Haydn Trio Eisenstadt

Haydn: Piano Chamber Music

  • AllMusic Rating
    6
  • User Ratings (0)
  • Your Rating

AllMusic Review by

This two-disc set from Austria's Haydn Trio Eisenstadt may come as a surprise to listeners who didn't know that Haydn wrote any piano chamber music, and the booklet notes go into a largely pointless exercise attempting to classify these pieces as piano trios, quartets, and in one case a quintet, and to distinguish the trio concertini from the divertimenti. For one thing, the concertini and divertimenti had various names at the time. And the biggest problem with the whole concept here is that a piano was the farthest thing from Haydn's mind here: with the exception of the two-movement Sonata for piano and violin in G major, H. 15/32, these are pieces from early in Haydn's career. They would all have been written for a harpsichord. There's nothing wrong with using a piano, but the point is that they all come from the transitional stage in which the Baroque trio sonata became mixed with the incipient solo and accompanied sonatas of the Classical period. Most of them put the piano in the dominant role, but the degree varies. Those designated here as concertini have a fast-slow-fast movement structure; the divertimenti have minuets in the middle, with zippy finales that carry the distinctive Haydn stamp. Especially intriguing is the Finale -- Scherzo designation of the last movement of the Divertimento in C major, Hob. 14/8 (CD 2, track 9). The Quintet in E flat, Hob. 14/1, on the first disc, with its pair of horns, is also interesting for its sheer uniqueness; the balance among the five instruments is carefully controlled here. This is music Haydn wrote to pay the bills. These pieces for the most part haven't been recorded often, for they're rather thin on the whole. Signs of Haydn's emerging personality and of his instinct for clarifying the forms he inherited are here and there, however. For large Haydn collections, if the listener is OK with the piano, this is a reasonable choice; the sound, recorded right at Esterházy castle, is clear and unobjectionable.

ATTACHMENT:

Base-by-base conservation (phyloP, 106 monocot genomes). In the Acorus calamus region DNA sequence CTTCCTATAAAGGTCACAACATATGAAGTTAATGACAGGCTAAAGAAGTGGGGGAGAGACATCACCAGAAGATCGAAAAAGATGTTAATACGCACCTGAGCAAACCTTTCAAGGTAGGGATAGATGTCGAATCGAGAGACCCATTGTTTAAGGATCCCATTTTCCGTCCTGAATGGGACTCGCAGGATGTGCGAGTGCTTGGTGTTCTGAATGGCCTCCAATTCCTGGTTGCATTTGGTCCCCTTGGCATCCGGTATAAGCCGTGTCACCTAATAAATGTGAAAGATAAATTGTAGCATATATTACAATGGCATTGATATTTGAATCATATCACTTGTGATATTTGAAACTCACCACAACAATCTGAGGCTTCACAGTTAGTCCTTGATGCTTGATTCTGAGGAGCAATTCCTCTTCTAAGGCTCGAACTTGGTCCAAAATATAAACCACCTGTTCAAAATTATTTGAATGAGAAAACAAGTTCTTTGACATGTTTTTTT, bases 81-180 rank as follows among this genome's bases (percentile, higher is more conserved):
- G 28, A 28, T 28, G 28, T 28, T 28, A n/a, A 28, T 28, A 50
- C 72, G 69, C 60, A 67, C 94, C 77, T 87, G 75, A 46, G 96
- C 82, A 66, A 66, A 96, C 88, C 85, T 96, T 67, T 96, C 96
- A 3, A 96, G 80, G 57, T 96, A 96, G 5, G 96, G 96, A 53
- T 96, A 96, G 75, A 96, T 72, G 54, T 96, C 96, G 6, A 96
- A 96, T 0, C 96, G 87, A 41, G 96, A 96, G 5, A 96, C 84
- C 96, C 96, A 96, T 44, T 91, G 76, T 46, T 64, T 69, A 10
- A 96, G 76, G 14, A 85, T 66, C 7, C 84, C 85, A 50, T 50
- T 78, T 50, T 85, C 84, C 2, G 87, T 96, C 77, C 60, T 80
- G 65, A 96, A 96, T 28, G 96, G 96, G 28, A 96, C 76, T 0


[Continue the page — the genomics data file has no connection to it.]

blue highlight denotes track pick